Advantages

  • The interest rates are very low for lending compared to domestic funds.
  • The large volume of funds can be borrowed.
  • The global financial market is a much bigger source of credit.
  • Any corporate can raise ECB from internationally recognized sources such as banks and some credit agencies.

Future outlook

There will be an increase in demand for ECBs amongst the companies due to the following reasons:
  • A huge amount of spending is expected on infrastructure projects.
  • Domestic interest rate is rapidly increasing.

Conclusion

We have a very vibrant corporate sector. Many of these corporate sectors have their overseas operations as well. The domestic financial market is not in a position to provide big loans and at a low rate of interests to the corporates. ECBs have emerged as a prime tool for resources of funds for domestic companies.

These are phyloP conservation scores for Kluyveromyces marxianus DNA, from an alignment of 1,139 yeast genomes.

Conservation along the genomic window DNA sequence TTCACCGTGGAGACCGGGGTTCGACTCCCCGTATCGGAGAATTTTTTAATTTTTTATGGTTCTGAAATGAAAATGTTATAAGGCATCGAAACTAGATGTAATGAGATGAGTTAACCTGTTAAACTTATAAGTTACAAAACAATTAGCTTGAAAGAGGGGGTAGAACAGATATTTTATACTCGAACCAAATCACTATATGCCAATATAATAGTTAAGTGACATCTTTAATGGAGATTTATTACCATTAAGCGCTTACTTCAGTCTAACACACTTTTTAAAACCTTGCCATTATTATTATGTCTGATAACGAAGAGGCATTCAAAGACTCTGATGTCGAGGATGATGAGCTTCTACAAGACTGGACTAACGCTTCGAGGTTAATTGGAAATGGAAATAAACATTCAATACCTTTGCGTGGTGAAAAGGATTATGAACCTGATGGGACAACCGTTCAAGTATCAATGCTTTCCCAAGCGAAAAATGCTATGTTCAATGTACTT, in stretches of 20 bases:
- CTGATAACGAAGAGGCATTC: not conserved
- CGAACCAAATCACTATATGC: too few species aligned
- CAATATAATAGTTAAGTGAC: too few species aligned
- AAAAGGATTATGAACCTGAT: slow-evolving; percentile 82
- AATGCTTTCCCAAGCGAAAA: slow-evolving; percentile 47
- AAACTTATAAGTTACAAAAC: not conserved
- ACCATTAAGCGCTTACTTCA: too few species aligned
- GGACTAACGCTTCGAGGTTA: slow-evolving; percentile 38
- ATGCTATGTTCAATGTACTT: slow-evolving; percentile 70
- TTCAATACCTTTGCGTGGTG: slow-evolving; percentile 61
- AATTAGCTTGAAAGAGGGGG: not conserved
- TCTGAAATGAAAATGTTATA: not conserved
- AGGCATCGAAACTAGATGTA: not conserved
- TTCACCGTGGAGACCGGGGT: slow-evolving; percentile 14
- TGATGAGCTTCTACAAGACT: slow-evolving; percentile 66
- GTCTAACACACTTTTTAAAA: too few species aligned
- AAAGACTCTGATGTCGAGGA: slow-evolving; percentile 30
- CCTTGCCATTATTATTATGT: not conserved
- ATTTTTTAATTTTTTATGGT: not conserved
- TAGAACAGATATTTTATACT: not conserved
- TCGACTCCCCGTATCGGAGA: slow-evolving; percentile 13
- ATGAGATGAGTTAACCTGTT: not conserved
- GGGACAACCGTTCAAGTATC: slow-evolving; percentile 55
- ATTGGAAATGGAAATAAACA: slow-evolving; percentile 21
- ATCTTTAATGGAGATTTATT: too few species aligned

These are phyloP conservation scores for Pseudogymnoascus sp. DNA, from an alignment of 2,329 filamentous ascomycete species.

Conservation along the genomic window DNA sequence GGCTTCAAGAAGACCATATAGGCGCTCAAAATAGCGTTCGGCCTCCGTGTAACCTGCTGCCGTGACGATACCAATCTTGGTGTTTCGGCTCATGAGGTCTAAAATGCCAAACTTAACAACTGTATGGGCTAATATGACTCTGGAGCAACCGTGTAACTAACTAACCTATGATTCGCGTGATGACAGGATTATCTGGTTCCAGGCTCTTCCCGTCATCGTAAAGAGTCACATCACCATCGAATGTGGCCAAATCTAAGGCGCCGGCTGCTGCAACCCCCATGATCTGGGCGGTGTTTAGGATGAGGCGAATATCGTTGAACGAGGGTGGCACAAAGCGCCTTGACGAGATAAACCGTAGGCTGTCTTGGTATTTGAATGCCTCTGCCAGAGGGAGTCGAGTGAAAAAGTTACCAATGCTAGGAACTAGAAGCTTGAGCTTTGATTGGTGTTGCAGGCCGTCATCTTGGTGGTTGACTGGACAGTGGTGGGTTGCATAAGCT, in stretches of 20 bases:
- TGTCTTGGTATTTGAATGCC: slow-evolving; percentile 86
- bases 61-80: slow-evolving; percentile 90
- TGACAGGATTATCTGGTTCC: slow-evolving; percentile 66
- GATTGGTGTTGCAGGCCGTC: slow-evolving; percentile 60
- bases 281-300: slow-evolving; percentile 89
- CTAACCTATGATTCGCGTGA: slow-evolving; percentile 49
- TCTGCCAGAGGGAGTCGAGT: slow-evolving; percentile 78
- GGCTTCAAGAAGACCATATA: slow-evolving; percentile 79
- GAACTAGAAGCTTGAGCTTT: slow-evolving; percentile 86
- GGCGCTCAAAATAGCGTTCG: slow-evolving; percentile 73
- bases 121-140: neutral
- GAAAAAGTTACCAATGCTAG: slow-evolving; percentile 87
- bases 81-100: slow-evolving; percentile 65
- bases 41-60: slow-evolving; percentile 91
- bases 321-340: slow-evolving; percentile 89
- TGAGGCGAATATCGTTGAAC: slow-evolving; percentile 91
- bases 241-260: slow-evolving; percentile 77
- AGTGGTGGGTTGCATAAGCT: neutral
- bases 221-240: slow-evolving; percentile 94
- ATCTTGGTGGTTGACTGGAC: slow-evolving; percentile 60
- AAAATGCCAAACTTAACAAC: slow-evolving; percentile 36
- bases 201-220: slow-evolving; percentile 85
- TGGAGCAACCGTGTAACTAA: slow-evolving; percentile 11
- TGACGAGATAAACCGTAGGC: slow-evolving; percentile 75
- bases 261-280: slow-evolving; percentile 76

Update

What’s new in the ECB norms?

  • The minimum average maturity requirement for ECBs (external commercial borrowings) in the infrastructure space raised by eligible borrowers has been reduced to three years from earlier five years.
  • Additionally, the average maturity requirement for mandatory hedging (an investment to reduce the risk of adverse price movements in an asset) has been reduced to five years from earlier ten years.
  • The central bank said that ECBs with a minimum average maturity period of seven years can be availed for repayment of rupee loans availed domestically for capital expenditure as also by NBFCs for on-lending for the same purpose.
  • For repayment of rupee loans availed domestically for purposes other than capital expenditure and for on-lending by non-banking financial companies (NBFCs) for the same, the minimum average maturity period of the ECB is required to be 10 years.